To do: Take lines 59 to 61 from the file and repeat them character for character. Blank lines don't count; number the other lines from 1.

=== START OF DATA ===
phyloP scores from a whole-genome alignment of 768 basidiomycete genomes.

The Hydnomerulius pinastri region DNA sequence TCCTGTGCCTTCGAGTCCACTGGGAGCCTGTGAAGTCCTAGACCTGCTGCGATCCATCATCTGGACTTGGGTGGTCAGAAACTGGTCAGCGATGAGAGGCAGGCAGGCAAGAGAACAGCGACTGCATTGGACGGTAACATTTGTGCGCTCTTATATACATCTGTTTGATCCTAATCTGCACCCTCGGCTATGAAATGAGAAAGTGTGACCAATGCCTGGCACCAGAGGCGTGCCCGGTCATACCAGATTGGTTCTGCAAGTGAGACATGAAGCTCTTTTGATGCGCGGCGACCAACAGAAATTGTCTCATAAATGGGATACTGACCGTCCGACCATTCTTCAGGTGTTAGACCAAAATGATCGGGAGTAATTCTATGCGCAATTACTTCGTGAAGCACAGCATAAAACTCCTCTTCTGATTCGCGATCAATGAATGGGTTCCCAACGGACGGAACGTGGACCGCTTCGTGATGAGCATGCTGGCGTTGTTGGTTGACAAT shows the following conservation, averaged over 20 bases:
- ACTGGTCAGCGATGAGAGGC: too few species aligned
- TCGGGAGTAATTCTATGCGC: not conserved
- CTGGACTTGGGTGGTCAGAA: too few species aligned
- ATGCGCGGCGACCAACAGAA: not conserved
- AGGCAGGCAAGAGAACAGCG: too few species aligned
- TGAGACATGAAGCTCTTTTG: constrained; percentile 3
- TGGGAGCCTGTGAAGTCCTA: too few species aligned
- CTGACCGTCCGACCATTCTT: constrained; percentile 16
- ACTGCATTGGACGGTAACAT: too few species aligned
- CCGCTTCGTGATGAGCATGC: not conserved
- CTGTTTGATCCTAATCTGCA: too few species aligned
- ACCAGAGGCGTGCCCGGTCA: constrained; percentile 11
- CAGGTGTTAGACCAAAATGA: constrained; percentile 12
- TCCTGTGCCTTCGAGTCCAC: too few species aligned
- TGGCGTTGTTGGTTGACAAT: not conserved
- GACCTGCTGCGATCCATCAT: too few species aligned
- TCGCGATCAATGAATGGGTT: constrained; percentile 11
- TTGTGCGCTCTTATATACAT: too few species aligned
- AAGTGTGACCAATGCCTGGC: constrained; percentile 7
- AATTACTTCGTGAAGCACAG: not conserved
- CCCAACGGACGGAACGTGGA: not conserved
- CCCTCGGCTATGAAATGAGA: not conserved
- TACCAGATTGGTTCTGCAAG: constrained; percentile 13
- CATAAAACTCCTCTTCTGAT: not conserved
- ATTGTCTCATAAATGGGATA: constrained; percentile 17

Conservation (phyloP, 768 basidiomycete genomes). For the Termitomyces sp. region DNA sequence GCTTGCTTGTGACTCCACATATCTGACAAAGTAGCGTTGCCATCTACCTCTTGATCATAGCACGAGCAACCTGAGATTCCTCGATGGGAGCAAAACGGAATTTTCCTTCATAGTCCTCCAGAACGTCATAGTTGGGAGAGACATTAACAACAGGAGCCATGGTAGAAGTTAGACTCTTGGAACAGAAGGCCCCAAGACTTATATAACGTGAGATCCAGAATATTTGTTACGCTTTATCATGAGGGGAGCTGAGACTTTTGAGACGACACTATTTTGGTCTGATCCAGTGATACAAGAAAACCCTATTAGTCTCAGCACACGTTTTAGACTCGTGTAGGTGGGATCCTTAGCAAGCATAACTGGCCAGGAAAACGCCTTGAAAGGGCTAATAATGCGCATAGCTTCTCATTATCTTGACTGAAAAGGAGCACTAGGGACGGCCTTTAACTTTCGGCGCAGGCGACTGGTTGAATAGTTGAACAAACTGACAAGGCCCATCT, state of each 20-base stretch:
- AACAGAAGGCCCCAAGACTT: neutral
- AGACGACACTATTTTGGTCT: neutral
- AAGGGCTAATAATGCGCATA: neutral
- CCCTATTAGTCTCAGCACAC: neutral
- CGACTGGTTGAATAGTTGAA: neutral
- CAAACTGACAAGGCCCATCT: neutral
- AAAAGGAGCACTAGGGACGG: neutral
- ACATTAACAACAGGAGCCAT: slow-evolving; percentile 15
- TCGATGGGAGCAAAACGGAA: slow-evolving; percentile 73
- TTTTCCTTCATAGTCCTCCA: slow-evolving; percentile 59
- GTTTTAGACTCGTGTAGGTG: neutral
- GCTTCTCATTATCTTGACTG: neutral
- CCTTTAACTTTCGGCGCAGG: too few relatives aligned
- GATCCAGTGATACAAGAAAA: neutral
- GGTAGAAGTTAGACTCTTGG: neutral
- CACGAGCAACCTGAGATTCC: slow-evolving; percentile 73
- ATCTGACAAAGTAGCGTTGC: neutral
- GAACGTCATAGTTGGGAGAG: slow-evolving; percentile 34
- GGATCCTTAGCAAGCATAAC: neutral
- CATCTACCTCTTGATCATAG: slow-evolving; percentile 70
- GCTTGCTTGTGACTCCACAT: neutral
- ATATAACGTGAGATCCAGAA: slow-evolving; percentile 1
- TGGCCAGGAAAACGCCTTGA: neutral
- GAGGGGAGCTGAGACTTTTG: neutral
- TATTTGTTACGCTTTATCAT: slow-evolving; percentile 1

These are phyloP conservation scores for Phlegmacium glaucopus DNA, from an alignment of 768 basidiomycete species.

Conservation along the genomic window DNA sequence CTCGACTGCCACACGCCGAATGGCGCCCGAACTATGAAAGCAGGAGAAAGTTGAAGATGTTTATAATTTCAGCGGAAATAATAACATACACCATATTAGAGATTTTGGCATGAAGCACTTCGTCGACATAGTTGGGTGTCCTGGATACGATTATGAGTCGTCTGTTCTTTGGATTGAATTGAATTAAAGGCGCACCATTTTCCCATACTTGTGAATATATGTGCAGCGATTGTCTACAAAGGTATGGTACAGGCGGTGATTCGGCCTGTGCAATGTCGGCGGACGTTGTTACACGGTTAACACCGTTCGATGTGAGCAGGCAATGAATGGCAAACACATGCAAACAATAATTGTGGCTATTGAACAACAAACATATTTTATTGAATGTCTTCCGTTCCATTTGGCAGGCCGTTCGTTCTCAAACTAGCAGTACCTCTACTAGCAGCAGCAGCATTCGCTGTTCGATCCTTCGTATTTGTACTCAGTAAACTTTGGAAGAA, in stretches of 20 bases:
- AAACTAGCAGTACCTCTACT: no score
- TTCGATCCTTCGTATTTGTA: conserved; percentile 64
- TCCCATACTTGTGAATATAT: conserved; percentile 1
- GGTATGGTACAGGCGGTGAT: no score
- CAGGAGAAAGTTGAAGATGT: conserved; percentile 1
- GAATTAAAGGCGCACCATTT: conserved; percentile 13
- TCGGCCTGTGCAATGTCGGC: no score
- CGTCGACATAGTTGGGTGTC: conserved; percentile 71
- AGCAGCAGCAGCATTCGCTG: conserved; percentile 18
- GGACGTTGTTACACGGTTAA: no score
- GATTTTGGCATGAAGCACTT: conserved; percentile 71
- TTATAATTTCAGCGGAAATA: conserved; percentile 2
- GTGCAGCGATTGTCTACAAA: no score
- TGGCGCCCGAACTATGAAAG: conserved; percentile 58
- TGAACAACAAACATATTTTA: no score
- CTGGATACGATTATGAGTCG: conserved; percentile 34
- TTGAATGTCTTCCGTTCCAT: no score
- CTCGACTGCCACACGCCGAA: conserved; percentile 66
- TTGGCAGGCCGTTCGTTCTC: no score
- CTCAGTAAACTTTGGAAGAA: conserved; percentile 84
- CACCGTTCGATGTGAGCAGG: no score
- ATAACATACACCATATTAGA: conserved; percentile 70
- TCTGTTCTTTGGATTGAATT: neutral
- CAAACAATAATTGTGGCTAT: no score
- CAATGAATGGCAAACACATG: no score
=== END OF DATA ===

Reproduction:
- GGTATGGTACAGGCGGTGAT: no score
- CAGGAGAAAGTTGAAGATGT: conserved; percentile 1
- GAATTAAAGGCGCACCATTT: conserved; percentile 13